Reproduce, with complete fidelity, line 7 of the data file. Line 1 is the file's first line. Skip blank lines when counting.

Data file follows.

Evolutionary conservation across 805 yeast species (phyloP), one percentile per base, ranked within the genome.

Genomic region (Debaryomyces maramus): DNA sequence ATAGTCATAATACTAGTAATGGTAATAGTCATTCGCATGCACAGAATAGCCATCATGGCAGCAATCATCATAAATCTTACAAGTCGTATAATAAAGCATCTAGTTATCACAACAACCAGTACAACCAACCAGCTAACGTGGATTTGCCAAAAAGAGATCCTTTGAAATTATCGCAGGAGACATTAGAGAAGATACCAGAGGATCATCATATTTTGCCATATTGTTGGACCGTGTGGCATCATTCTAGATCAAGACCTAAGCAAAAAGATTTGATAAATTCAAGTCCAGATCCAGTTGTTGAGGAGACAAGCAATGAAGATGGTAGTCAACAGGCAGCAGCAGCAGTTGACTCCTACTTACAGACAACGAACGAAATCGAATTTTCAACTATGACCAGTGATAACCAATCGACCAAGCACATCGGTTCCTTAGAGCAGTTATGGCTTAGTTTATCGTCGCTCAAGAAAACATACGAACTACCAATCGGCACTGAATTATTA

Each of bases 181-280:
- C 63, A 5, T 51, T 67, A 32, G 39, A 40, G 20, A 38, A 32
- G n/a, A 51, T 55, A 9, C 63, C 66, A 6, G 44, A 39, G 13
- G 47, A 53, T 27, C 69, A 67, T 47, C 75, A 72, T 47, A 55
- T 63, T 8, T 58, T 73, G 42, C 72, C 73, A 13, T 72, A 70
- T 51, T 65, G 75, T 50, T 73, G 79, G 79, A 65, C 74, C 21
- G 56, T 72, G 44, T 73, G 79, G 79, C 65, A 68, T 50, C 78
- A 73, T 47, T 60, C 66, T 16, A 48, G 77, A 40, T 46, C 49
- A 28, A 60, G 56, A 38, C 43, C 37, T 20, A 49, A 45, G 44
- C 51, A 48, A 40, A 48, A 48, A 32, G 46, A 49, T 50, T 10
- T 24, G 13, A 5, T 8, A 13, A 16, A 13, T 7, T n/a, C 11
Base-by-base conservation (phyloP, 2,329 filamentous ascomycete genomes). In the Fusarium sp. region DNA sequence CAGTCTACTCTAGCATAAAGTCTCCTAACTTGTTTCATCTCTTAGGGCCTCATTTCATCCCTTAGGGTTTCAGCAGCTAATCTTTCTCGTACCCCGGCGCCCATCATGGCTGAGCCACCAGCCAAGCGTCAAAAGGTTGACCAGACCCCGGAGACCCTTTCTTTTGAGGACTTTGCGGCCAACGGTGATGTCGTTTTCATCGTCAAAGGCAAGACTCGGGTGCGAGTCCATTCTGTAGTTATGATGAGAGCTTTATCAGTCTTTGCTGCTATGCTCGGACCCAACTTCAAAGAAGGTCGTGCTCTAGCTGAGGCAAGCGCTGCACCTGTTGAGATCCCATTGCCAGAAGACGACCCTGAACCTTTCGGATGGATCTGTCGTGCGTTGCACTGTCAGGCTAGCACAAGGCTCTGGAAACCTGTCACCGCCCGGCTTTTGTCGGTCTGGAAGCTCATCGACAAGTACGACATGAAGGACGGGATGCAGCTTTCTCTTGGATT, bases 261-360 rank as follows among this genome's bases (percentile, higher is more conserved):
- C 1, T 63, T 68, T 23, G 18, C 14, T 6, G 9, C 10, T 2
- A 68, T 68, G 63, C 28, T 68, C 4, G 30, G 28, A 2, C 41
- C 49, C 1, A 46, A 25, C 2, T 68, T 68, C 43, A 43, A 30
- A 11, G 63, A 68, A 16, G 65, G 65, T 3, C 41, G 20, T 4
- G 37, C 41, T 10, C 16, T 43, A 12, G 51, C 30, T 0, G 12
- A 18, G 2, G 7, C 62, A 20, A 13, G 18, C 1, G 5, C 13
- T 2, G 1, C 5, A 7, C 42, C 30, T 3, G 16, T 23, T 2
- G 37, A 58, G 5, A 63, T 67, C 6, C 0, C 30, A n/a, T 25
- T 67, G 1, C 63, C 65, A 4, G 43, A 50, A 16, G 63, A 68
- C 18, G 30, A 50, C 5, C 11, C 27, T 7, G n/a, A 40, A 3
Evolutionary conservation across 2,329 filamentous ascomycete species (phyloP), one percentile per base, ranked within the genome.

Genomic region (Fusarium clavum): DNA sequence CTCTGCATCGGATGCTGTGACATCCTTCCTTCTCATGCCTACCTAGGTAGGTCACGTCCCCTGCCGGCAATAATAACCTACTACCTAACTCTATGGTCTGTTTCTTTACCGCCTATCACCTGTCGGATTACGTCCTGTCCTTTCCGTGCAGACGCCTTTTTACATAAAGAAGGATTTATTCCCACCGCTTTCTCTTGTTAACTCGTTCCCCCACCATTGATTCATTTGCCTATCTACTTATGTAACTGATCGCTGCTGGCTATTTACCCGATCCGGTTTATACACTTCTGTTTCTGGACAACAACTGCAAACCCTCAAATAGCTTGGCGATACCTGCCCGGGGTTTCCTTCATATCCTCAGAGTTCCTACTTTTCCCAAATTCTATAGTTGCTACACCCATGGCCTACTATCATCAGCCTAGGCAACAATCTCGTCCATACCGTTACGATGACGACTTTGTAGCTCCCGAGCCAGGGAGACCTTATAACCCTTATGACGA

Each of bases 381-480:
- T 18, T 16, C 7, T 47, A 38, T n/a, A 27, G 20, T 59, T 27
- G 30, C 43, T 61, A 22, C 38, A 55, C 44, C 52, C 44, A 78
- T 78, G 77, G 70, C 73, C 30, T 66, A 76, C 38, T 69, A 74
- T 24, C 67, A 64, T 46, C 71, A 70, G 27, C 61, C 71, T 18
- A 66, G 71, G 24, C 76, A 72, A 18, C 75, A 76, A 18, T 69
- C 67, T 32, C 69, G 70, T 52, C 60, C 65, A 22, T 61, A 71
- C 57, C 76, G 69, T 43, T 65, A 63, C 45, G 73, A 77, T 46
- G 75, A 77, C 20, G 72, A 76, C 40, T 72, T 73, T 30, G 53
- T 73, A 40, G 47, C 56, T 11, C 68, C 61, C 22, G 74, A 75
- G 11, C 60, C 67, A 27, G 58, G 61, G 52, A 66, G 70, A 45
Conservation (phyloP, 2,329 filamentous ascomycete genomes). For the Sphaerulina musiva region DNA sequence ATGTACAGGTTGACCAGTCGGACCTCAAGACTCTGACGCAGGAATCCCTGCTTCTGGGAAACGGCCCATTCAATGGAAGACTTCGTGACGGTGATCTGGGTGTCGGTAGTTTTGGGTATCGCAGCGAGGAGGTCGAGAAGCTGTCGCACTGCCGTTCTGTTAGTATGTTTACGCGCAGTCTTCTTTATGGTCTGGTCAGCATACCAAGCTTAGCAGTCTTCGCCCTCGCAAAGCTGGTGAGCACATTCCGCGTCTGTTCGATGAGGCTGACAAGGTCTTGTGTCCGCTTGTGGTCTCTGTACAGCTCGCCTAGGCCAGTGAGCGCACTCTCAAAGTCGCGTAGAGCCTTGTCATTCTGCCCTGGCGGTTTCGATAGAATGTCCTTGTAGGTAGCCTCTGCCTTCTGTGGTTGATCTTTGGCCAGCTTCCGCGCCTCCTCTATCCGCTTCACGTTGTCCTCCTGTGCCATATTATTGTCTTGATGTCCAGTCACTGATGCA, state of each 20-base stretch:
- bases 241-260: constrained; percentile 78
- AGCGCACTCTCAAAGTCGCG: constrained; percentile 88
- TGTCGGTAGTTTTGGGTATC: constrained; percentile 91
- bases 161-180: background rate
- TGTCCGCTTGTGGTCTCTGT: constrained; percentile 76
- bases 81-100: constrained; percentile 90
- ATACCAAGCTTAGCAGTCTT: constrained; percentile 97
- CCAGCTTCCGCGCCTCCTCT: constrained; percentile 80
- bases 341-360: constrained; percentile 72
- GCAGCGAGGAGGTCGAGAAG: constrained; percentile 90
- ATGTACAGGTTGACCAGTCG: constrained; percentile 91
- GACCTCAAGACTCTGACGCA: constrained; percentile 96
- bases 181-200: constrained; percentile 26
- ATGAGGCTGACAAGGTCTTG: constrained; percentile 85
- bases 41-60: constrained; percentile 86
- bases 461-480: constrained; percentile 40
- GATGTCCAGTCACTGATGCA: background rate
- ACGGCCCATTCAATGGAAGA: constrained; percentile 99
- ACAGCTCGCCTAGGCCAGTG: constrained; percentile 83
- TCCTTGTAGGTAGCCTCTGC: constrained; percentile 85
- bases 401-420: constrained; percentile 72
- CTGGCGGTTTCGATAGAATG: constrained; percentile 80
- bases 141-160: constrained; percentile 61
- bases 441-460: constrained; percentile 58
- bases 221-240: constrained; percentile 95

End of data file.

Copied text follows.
- T 63, T 8, T 58, T 73, G 42, C 72, C 73, A 13, T 72, A 70